I will admit when I first stumbled upon Video Games: A Public Perspective, which was a 1982 public service video for communities worried about video games and arcades, I felt it would be best if I waited until Atari Day to publish it. Then as what usually happens, I just get so excited about finding something this awesome that I just have to immediately share it. During the Golden Age of the Arcades it is certainly easy to see why Atari would fund Video Games: A Public Perspective – the older people who are interviewed at the beginning of the video sums up a lot of the fears that were running rampant back in the day.
As was demonstrated in that YouTube video by Patrick Scott Patterson, it’s not like video game worries have ever actually ceased to be a concern for certain groups. Before I dive into why you should set aside your time to watch Video Games: A Public Perspective, I need point out that until yesterday I didn’t even know it existed. It was all thanks to the historians over at Atarimania who shared this community awareness pamphlet, which besides offering a VHS copy of Video Games: A Public Perspective also added the option for an industry spokesperson to appear in front of a concerned community group!
Now then, I feel that bit of history alone is worthy of a post, to show how Atari was trying to get out ahead of the very same fears that managed to cause pinball to be banned for so long. However the video itself offers an absolutely fascinating look at Atari in it’s heyday.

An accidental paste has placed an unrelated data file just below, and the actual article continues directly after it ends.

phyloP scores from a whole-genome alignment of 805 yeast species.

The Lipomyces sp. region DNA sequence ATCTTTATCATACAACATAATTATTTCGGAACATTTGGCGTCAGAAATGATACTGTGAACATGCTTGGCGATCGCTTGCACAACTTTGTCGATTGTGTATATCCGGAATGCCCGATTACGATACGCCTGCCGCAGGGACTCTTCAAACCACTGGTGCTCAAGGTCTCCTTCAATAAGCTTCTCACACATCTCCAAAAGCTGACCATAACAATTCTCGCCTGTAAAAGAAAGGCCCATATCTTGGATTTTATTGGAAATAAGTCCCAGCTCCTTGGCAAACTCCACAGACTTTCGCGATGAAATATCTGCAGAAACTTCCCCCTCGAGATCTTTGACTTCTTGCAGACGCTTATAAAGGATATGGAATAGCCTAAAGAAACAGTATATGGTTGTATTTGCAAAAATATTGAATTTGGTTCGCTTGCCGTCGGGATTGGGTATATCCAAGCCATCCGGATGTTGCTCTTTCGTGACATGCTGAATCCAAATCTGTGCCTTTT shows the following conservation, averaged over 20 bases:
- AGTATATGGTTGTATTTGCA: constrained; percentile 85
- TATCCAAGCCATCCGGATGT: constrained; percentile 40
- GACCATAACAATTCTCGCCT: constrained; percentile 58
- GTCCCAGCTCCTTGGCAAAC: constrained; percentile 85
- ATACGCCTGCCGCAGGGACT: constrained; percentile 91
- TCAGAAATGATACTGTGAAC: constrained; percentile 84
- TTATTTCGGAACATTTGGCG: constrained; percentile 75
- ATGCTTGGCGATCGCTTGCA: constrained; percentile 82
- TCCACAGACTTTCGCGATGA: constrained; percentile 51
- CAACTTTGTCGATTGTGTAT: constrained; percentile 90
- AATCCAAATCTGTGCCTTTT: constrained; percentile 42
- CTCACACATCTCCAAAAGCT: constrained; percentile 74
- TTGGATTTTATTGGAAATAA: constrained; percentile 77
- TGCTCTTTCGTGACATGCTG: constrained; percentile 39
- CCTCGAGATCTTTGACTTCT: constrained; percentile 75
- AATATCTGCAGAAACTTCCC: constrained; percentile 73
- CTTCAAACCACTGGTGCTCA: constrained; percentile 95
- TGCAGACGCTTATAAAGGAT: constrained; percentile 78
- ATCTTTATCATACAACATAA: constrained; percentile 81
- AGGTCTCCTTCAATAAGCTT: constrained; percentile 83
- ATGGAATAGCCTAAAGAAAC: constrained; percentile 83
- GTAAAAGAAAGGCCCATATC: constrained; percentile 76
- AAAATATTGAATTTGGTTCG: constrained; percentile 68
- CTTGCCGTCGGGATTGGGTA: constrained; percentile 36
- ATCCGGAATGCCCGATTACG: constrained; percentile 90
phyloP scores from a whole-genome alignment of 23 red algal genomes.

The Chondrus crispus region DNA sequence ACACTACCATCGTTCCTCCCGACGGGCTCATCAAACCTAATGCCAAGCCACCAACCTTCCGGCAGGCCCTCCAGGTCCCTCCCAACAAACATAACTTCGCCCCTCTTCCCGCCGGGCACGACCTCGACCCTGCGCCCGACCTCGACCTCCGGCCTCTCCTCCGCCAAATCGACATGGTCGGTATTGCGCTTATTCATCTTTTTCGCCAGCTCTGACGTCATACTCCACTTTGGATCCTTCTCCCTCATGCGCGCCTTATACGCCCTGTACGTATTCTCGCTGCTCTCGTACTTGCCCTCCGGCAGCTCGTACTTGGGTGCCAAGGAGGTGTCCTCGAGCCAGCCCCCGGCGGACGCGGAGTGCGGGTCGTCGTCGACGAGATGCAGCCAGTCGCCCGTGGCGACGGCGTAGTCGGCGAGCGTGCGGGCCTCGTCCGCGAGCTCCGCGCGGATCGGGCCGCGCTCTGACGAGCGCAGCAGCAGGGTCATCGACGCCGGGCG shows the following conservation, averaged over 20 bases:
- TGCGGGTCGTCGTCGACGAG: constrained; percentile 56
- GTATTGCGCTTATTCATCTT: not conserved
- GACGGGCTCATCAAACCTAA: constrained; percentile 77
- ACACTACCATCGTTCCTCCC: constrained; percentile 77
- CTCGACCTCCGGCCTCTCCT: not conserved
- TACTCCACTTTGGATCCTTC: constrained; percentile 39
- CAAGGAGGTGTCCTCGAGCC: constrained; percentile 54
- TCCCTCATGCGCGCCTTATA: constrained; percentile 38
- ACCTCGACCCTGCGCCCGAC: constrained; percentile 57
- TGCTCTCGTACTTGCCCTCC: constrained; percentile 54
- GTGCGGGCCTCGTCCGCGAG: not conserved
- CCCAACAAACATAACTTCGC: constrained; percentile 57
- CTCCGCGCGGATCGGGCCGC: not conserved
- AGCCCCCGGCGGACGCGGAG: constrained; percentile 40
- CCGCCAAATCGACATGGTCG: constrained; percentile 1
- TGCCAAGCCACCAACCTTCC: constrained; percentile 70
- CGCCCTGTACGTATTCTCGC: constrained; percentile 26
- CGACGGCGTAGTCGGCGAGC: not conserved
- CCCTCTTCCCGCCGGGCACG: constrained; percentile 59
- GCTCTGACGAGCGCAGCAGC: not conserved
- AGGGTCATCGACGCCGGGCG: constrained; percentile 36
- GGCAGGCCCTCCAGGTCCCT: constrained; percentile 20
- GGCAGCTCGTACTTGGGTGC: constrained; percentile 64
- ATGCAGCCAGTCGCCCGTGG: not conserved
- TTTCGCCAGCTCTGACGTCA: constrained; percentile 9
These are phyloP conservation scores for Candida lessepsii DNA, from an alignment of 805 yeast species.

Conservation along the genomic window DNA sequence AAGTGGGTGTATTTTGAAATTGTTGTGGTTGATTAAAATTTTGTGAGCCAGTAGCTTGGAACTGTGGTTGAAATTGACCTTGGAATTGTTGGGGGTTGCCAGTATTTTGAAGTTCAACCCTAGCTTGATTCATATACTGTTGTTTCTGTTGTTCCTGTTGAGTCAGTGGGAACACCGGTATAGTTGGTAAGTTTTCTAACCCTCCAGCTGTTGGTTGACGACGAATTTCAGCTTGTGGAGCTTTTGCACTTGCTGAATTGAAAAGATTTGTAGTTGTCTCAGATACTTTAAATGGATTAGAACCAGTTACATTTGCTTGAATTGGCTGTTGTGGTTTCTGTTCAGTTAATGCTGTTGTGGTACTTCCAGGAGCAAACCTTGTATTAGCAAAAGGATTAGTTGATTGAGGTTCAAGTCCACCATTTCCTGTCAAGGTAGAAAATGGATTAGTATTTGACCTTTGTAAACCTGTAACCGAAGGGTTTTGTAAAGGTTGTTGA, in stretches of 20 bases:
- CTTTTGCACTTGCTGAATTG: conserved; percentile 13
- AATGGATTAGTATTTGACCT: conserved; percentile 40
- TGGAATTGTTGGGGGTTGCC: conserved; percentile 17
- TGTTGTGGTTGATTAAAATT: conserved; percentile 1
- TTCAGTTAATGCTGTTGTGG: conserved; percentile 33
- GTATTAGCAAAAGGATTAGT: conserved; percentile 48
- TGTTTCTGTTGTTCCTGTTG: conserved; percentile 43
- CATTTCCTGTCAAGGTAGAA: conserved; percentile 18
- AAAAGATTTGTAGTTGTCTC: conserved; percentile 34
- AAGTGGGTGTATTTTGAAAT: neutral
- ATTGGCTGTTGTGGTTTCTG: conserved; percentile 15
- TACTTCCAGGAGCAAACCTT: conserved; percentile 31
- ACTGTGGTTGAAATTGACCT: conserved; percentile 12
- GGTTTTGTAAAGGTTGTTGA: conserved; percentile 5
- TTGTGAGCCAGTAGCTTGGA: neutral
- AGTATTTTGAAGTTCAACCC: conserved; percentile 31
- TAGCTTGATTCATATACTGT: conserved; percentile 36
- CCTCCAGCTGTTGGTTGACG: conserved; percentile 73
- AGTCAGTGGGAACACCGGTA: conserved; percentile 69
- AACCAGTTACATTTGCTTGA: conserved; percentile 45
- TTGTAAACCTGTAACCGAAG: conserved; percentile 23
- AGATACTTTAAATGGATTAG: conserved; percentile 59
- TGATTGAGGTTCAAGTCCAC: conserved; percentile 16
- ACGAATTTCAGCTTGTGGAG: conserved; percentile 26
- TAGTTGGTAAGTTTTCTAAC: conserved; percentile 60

Video Games: A Public Perspective features interviews with the likes of Dona Bailey, who of course designed the Atari classic Centipede back in 1981. In addition she just so happens to live in my neck of the woods although as far as I know, she has yet to visit the arcade.
Another amazing thing is seeing glimpses of the arcades as they were at the height of their popularity. Packed with children and parents and rows of arcade games, like 1981’s Space Fury by Sega!
What I found quite surprising was how many level-headed concerns and solutions as well were brought up in this video. Granted most of them fall on the side of pro-video games, with my favorite being Vinnie Settembre – who looks like he can whip up a mean pizza!
Enough of my babbling, I hope you are ready for a little trip back in time with Video Games: A Public Perspective!
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